Exposure to New Perspectives and Solutions

Field visits allow JENESYS participants to view issues from other lenses and expose them to new systems, ideas, and solutions.

For Tran Mai Khanh Ngoc, a participant from the JENESYS 2016 batch, the highlight of her Japan visit was the trip to Aito Eco Plaza Nanohana-Kan in Higashiomi City which she said is a model for sustainable community development.

“In this community, the locals plant rape blossom (nanohana), sell the rapeseed oil as a typical product of the community, and use the rest as cooking oil,” Tran said. 

“After using the cooking oil, they thought, how could we recycle this used oil? And they turned it into energy—the biodiesel fuel. This is then used to run the farming machinery.” She said that this practice reflects the local community’s maxim, “what’s from earth must return to earth.”

Tran found the waste-to-energy project quite impressive. “I think that there are so many things we can learn from the Japanese, including how to develop a good community,” she said. “From the lectures, you could feel the community spirit, the passion that the locals have for everything they do.”

Tran said that she is trying to do her job as an employee of the Ho Chi Minh City Department of External Relations with the same kind of resourcefulness, energy, and passion. “I feel like I need to also contribute something more to my community,” she said. “If you do something with a passion, you will constantly think about how to improve it.”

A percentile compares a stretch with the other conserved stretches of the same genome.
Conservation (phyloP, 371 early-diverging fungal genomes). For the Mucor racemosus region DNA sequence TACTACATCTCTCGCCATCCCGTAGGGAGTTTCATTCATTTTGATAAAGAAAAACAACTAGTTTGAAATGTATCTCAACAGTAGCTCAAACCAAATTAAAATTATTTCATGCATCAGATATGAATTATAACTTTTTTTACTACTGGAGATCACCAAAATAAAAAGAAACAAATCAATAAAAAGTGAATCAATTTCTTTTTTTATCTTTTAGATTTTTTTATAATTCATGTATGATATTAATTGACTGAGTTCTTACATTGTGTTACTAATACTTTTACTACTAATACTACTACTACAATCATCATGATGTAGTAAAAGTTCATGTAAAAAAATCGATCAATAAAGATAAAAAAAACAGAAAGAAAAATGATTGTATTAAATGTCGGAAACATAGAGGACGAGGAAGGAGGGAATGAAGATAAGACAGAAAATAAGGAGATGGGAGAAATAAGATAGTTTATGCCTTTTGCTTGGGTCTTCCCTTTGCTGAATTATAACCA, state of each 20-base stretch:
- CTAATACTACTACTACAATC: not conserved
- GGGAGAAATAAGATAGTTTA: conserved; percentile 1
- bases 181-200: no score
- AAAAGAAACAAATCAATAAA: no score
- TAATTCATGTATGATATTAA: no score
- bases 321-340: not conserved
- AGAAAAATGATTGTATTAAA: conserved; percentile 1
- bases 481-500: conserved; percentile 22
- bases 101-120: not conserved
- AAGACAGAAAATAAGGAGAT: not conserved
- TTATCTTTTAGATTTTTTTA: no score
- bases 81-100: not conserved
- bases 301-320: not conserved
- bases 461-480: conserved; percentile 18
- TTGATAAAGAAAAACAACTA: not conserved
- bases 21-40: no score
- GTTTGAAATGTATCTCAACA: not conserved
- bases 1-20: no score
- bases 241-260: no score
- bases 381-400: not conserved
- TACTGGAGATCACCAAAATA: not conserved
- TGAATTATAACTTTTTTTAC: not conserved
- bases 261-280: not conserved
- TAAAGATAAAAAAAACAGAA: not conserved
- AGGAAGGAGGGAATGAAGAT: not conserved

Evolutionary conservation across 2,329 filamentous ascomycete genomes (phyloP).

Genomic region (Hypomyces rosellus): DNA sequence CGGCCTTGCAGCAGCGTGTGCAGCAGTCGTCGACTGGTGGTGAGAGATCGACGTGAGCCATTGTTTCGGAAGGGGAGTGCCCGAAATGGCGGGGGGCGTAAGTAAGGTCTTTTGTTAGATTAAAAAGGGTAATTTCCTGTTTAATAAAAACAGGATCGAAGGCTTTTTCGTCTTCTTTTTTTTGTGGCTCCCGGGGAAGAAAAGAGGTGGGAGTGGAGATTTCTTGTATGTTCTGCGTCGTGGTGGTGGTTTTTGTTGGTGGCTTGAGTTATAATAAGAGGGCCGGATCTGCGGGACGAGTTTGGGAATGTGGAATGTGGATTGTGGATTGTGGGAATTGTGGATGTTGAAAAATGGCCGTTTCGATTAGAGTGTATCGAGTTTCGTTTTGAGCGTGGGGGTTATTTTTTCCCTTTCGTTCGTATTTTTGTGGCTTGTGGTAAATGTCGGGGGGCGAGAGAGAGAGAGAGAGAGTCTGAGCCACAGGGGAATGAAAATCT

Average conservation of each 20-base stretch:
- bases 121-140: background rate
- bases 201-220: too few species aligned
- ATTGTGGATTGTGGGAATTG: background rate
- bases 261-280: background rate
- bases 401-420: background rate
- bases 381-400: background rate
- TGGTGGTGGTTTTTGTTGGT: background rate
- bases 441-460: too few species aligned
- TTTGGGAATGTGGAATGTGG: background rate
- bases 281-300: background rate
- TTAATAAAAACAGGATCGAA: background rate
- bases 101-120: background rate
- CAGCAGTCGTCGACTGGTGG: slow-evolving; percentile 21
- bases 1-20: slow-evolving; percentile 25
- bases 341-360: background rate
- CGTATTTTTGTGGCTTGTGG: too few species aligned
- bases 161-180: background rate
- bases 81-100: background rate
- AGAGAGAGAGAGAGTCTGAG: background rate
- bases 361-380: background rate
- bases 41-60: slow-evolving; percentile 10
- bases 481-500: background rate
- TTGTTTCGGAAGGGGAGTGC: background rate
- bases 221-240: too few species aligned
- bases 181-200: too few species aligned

Ariyavutikul’s field visits were also eye- opening for her. “Before, I was focused solely on technology and thought that it’s the answer for everything, but from the programme I learned that more than technology, a strong collaboration between government, private organisations, universities, and the local people is important,” she said. She said that the value of public-private sector partnership is a key takeaway that has informed her work as an economist at the Bank of Thailand.

Like Tran, she also appreciated Japan’s concern for the environment and commitment to sustainable development through clean energy technology. “Global warming and sustainable development goals are issues that ASEAN should pay more attention to, to attain long-term growth,” she said.

Lessons in Punctuality and Minimalism